One. Three. Five.

Do those numbers sound familiar? In the SPO (standard possession order) those are the weekends the typical dad gets his kids. The first, the third, and the ever so lucky fifth. So this year we have Christmas in July. For some great turn of the calendar, this coming weekend is a magic “fifth.” And what that does, if you don’t know, is set up the double-weekend.

So I’m not saying she’s not being a good mother, but I do think our priorities are different. In some ways she WAS ahead of me in the entire divorce process. She would say it wasn’t premeditated, but she was closing down our communication channels for several years as she distanced herself from intimacy with me. It wasn’t hard. I was compliant. I took care of myself. But in doing so, I lost the heart of why I was in a relationship. It’s more clear now that I don’t have it, but I was desperate to stay connected. When that wasn’t offered, I was desperate to stay together until things got better. (Um, yeah. That’s a bad equation. NOTE: The other person is NOT going to change. They “might,” it’s possible, but it’s like waiting for the alcoholic to stop drinking. There’s always wishing and hoping and planning and doing better… And then there’s the slip or exit.)

Drop off and pick up can change the tenor of my entire week. Going by our old house was almost unbearable for the first year and a half.

So within weeks of the finalization of our divorce she was leaving the kids with a sitter to have sex with a repair man in another city. Oh boy! Yes, the word REBOUND came screaming up at me when I heard about it. And in my divorce recovery class, it was the only solace I had. Yes, she was already having sex with someone else. BUT HEY, it was a definite “rebound.” Fuck that. In many ways she had moved on and was all ready to GET IT ON with someone else. I have to say, “I get it.” But I was a little more calculated in my decisions, or maybe I was just so far behind in understanding emotionally what was happening.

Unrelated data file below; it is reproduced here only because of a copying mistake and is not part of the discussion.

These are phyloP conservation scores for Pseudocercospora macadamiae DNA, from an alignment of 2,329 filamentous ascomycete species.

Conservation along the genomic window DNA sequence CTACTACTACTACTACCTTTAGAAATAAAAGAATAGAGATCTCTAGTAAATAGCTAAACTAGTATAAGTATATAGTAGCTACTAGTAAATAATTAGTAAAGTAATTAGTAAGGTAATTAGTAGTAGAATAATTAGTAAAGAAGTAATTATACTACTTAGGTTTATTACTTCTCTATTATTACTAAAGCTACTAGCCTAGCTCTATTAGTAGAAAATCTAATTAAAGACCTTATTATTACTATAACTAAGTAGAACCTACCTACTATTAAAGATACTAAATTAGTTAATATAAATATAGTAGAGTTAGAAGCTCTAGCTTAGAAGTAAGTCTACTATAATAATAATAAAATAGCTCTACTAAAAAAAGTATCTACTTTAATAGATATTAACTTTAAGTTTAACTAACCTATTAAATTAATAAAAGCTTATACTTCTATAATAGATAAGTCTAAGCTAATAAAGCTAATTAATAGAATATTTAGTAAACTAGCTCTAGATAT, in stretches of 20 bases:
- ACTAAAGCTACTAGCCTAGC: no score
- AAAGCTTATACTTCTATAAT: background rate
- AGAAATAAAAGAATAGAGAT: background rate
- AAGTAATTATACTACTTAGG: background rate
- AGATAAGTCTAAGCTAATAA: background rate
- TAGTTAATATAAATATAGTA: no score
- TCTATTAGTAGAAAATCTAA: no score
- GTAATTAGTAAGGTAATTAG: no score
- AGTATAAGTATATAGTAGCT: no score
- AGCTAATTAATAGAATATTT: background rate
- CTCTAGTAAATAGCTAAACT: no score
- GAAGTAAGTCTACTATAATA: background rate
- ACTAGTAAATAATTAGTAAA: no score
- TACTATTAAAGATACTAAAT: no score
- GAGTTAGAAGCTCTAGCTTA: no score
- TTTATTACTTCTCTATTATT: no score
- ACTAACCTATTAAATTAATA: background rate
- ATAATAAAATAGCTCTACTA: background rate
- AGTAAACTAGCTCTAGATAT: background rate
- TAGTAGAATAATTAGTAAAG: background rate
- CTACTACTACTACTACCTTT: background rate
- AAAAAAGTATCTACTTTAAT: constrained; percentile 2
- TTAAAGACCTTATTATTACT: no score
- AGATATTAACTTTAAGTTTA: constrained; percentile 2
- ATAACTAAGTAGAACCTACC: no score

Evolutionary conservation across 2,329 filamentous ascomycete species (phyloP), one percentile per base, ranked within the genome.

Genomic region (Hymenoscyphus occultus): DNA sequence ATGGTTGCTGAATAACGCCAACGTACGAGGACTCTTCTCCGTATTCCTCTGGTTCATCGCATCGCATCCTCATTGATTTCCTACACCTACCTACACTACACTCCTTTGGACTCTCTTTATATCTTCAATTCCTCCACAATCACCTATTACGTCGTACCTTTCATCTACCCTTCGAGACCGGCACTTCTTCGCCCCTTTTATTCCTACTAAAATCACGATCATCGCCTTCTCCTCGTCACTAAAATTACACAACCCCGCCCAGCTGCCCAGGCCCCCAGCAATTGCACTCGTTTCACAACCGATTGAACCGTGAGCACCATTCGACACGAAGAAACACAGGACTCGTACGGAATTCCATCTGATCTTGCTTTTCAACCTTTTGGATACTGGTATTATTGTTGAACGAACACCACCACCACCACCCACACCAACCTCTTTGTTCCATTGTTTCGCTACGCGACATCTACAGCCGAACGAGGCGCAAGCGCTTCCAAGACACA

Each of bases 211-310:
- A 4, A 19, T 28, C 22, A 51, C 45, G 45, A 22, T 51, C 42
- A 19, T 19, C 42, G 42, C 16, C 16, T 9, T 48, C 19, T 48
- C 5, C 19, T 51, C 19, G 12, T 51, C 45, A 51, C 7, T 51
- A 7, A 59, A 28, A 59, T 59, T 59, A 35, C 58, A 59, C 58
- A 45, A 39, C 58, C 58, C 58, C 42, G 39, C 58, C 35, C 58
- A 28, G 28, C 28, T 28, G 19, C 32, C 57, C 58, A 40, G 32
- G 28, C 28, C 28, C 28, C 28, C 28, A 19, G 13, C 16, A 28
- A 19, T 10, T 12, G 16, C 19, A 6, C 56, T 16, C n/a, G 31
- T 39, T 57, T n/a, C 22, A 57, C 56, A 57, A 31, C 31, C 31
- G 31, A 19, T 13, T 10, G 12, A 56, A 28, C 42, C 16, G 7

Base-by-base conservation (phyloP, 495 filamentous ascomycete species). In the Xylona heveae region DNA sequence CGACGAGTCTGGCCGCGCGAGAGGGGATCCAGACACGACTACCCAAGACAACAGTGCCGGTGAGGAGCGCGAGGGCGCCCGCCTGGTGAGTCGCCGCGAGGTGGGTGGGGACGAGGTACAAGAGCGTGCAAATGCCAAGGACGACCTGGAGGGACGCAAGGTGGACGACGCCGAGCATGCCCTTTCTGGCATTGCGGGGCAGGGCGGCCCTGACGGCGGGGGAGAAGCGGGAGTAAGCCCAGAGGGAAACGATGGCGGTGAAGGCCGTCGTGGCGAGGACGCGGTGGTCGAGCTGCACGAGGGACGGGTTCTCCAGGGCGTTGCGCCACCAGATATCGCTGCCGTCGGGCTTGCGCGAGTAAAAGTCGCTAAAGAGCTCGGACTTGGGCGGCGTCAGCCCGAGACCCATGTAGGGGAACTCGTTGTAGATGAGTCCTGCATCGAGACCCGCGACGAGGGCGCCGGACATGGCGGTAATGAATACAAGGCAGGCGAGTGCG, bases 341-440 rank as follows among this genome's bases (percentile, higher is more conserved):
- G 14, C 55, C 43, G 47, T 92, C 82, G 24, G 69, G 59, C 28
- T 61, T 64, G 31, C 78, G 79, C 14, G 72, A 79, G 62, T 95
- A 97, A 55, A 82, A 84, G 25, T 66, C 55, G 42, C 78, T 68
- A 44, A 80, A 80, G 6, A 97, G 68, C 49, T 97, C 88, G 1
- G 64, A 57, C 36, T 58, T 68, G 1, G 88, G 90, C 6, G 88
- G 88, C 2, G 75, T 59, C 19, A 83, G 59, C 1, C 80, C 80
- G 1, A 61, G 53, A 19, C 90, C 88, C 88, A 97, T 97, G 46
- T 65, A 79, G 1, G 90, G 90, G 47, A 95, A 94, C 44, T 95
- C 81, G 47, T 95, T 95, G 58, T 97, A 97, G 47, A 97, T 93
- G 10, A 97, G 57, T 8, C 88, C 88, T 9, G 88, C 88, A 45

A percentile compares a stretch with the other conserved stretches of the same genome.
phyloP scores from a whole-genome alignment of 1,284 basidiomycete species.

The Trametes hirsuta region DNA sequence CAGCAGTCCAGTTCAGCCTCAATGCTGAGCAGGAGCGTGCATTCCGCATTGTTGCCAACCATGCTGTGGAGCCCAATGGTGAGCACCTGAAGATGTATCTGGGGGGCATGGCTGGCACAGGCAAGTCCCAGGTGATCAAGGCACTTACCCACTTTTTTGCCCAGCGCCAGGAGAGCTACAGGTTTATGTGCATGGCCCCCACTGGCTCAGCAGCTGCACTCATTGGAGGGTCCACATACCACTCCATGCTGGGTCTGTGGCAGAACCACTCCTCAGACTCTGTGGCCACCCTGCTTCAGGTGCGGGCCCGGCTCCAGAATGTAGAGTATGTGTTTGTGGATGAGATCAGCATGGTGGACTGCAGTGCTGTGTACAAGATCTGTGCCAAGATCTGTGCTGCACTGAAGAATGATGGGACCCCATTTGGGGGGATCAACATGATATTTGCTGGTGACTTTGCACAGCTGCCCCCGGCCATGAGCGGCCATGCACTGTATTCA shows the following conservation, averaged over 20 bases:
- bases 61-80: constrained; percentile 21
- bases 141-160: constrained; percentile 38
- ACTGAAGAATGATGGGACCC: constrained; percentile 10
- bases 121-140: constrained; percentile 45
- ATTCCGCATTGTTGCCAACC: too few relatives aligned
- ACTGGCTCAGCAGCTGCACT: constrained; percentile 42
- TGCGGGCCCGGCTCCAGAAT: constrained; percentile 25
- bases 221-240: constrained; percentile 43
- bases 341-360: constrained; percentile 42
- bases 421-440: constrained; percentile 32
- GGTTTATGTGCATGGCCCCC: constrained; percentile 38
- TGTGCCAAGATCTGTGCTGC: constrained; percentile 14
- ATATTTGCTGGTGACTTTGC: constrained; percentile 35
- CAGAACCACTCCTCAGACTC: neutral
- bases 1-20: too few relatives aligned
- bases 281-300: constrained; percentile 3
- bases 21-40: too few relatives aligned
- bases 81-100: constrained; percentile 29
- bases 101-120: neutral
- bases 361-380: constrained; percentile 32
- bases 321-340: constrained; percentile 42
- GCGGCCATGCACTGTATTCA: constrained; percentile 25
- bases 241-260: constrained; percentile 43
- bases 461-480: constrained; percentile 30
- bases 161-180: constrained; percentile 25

The loss of the kids, the unlimited time with your kids, is the hardest thing. Well, that’s AFTER you get over the fact that this person has decided to bet against you. And suddenly you are left alone (and in my case homeless) to fend for yourself. And on all those nights that she has the kids for consecutive nights, you will learn to lick your wounds and get back up on your feet. Yes, it’s a process of self-discovery, but it’s like having the ladder out-of-the-hole kicked out from under you.

I guess there’s no good age for kids in divorce. And while my kids are thriving, I can see the loss in my daughter’s face when we are finally back together after a long period away. And her hugs and “mother hen” affection are just a bit over the top. I love it. I glow in it. I am careful to be the awesome dad in the father daughter constellation. As they say, she is learning, will learn, how to be with men by the healthy ways she learns to relate with me. It’s a huge responsibility. And it makes me sad not to be there for her. (The ex-y can date and babysit herself to her heart’s delight, but my daughter has become one of my primary concerns.)

It’s not that there’s anything wrong with her “relationship,” these days, but it does seem to me, that she puts her needs ahead of the kids. Perhaps that was the switch that allowed her to actually file for divorce from me. At some point she had to detach from me first. Then she had to make a decision that being without me was better for HER than being with me.

The kids are the hard part. Drop off and pick up can change the tenor of my entire week. Going by our old house was almost unbearable for the first year and a half. It was too close, to easy to want to crawl back into my old bed, to easy to long for a “return” of some sort.

And the SPO does take a huge portion of the time away from the dad. The lawyers and counselors likes to point out that “it’s pretty close to 50/50.” The problem with that logic is how that balance is achieved. There is this provision for the summers, that the NCP (non-custodial parent) can have the kids for an entire 30 days.

Let’s see what the problem is with that idea.

1. Financially it would be a huge hardship. If you could take the month off, it would be a killer vacation opportunity. But, like most parents, I would guess we have to keep working our normal schedule, then it becomes a 100% child care expense for a week.

2. Emotionally the kids are going to suffer being away from the other parent for a month. Maybe as the kids get older this will be an easier decision. But right now, the kids would be hurting to be away from Mom for that amount of time.

3. Logistically, you’ve got to make provisions for their care, entertainment, and nurture, while continuing to provide financially for both them and their mother.

As they say, if she’s happy, my kids are happy, and that’s supposed to make me happy too. It sort of works that way.